NEW YORK, APRIL 1, 1788.




The president is “to nominate, and by and with the advice and consent of the senate, to appoint ambassadors, other public ministers and consuls, judges of the supreme court, and all other officers of the United States, whose appointments are not otherwise provided for in the constitution. But the congress may by law vest the appointment of such inferior officers as they think proper, in the president alone, or in the courts of law, or in the heads of departments. The president shall havo power to fill up all vacancies which may happen during the recess of the senate, by granting commissions which shall expire at the end of their next session.

It has been observed in a former paper, that “the true test of a good government, is its aptitude and tendency to produce a good administration.” If the justness of this observation be admitted, the mode of appointing the officers of the United States contained in the foregoing clauses, must, when examined, be allowed to be entitled to particular commendation. It is not easy to conceive a plan better calculated to promote a judicious choice of men for filling the offices of the union; and it

will not need proof, that on this point must essentially depend the character of its administration.

It will be agreed on all hands, that the power of appointment, in ordinary cases, can be properly modified only in one of three ways. It ought either to be vested in a single man; or in a select assembly of a moderate number; or in a single man, with the concurrence of such an assembly. The exercise of it by the people at large, will be roadily admitted to be impracticable; since, waving every other consideration, it would leave them little time to do any thing else. When, therefore, mention is made in the subsequent reasonings, of an assembly or body of men, what is said must be understood to relate to a Aelect body or assembly, of the description already given. The people collectively, from their number and from their dispersed situation, cannot be regulated in their movements by that sygtematic spirit of cabal and intrigue, which will be urged as the chief objections to reposing the power in question in a body of men.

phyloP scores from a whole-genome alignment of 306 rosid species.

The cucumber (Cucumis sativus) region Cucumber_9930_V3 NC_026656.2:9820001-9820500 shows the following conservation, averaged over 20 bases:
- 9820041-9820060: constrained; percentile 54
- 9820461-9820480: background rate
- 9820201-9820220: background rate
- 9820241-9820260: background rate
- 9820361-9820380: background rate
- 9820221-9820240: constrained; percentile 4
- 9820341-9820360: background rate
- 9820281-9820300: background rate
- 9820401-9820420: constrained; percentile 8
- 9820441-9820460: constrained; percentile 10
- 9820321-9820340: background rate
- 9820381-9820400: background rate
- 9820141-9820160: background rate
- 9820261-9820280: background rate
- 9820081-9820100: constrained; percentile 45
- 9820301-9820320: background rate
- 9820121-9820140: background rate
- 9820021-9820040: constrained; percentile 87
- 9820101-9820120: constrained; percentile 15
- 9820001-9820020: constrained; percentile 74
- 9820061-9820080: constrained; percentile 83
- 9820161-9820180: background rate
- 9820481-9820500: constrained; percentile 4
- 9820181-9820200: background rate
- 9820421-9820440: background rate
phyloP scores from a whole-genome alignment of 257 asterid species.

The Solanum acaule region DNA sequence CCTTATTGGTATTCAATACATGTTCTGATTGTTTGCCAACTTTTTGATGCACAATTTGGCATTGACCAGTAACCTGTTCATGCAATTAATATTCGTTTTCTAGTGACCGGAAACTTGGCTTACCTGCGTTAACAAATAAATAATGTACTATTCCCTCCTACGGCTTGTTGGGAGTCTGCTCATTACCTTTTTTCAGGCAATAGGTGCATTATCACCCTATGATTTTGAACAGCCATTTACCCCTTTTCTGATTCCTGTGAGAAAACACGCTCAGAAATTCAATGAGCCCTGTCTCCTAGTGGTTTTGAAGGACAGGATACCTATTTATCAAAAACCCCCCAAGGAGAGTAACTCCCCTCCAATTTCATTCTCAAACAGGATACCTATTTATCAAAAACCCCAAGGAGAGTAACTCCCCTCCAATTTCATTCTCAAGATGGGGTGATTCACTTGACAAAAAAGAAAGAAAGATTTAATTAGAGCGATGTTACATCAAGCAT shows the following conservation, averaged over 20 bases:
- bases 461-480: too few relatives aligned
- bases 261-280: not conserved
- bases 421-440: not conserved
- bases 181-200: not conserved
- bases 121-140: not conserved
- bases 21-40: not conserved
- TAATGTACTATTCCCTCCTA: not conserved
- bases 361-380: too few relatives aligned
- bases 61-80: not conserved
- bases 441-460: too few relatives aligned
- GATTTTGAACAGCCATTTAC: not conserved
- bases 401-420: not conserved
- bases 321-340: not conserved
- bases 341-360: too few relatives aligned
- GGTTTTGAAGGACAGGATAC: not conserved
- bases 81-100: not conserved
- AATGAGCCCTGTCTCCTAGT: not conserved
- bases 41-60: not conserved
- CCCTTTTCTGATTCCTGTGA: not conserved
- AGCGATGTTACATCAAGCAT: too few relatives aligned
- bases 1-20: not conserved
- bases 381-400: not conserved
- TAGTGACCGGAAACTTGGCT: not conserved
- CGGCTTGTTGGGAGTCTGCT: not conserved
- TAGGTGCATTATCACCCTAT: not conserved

Those who have themselves reflected upon the subject, or who have attended to the observations made in other parts of these papers, in relation to the appointment of the president, will, I presume, agree to the position, that there would always be groat probability of having the place supplied by a man of abilities, at least respectable. Promising this, I proceed to lay it down as a rule, that one man of discernment is better fitted to analize and estimate the peculiar qualities adapted to particular offices, than a body of men of equal, or perhaps even of superior discernment.

The sole and undivided responsibility of one man, will naturally beget a livelier sense of duty, and a more exact regard to reputation. He will, on this account, feel himself under stronger obligations, and more interested to investigate with care the qualities requisite to the stations to be filled, and to prefer with impartiality the persons who may have the fairest pretensions to them. He will have fewer porsonal attachments, io gratify, than a body of men who may each bo supposed to